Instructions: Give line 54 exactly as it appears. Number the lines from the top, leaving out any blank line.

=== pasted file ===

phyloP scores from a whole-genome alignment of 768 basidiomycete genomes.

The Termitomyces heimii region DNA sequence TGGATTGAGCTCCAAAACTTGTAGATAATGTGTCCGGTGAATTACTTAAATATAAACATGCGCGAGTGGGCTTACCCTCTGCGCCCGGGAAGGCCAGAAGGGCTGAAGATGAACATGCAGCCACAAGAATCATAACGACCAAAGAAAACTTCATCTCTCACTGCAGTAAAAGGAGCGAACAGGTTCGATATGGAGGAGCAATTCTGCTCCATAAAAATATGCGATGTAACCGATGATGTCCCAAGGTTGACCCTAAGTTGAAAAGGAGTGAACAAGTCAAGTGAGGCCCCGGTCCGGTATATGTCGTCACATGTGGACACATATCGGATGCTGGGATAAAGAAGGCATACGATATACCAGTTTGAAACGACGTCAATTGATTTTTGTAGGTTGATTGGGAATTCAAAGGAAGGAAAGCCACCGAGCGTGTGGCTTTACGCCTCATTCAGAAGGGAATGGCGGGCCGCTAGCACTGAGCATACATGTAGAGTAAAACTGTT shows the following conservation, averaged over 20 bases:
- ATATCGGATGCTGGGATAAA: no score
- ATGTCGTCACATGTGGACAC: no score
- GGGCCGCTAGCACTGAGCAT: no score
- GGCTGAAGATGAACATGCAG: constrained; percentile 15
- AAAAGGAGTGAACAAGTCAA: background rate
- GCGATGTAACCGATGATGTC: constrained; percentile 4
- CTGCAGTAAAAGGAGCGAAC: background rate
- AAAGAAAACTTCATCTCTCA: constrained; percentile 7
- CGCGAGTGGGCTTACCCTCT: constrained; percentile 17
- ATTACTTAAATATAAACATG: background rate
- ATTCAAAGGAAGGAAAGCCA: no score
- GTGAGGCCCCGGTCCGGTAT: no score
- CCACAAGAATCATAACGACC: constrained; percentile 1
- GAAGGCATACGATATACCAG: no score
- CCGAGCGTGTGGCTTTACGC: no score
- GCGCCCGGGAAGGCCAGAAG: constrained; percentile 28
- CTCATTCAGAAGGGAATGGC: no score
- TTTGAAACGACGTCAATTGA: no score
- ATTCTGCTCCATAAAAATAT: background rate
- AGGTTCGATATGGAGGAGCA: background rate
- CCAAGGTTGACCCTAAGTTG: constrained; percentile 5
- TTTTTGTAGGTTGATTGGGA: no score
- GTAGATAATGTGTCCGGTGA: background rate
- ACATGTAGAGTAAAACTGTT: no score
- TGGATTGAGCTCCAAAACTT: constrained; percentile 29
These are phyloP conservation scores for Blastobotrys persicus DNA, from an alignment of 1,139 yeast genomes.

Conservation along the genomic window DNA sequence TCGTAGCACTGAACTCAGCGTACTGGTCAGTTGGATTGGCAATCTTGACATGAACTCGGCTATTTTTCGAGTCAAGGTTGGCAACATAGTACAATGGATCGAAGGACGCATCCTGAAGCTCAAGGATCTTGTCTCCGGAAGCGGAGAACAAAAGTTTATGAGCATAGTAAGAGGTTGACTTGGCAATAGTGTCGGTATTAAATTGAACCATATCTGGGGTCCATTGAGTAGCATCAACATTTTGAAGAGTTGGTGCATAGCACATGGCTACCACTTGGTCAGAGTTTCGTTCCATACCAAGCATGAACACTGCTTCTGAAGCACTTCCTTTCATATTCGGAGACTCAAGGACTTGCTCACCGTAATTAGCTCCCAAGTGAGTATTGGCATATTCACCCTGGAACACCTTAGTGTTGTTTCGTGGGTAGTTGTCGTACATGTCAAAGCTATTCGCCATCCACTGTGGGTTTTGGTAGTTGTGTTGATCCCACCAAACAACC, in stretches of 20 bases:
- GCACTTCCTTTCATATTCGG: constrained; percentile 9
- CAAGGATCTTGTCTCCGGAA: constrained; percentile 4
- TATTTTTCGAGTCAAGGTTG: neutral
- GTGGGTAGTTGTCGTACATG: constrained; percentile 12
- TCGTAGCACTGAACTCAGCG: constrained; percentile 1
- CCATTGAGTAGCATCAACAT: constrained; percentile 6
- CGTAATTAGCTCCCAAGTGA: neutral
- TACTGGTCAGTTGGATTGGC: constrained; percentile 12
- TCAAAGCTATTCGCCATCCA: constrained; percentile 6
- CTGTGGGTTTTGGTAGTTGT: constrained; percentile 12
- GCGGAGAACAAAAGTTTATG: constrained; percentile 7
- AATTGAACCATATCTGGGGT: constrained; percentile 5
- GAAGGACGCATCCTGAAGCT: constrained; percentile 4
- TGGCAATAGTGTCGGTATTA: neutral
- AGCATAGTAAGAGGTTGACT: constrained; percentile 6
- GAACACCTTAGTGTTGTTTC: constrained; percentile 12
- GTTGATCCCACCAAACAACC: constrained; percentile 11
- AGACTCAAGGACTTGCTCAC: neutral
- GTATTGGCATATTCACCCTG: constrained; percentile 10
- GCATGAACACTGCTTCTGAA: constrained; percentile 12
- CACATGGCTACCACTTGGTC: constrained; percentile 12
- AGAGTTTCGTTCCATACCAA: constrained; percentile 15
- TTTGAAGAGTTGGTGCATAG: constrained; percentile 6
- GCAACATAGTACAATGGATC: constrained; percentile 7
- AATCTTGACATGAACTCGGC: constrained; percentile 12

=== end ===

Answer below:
- AATCTTGACATGAACTCGGC: constrained; percentile 12